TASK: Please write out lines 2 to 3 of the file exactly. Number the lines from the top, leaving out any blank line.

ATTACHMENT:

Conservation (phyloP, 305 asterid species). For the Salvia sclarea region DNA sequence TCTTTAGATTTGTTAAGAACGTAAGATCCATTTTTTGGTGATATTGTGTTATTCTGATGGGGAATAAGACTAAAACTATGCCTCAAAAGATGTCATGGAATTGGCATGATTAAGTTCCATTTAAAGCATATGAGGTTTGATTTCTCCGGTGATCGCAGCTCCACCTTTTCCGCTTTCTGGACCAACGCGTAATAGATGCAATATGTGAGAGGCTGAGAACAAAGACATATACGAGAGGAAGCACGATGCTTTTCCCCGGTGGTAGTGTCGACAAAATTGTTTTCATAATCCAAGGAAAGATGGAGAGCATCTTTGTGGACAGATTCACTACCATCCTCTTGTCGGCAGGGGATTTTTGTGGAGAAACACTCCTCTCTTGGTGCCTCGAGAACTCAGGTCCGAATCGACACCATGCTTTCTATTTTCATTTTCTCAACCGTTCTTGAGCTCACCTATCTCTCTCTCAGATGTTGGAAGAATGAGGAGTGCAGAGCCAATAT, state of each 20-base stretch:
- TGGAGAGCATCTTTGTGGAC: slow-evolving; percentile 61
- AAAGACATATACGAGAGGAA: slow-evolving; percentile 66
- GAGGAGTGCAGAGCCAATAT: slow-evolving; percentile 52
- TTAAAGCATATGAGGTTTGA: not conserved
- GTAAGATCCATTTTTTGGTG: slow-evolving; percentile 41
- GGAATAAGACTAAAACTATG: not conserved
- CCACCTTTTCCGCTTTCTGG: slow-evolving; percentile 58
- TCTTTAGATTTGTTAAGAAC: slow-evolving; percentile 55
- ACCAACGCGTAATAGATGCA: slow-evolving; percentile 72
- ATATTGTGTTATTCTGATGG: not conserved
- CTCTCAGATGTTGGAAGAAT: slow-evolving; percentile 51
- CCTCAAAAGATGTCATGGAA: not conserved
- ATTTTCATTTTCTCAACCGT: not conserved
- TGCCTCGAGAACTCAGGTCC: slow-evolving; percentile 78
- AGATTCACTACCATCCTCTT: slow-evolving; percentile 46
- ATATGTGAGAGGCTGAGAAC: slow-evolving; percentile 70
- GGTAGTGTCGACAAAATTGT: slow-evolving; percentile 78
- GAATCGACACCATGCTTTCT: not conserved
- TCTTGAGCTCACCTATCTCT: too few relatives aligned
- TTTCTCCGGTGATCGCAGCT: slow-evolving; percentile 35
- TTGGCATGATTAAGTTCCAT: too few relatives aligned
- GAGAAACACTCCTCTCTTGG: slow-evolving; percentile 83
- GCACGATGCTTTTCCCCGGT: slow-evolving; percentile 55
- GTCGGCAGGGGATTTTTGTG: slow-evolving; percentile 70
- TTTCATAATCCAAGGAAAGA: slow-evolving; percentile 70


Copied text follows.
- TGGAGAGCATCTTTGTGGAC: slow-evolving; percentile 61
- AAAGACATATACGAGAGGAA: slow-evolving; percentile 66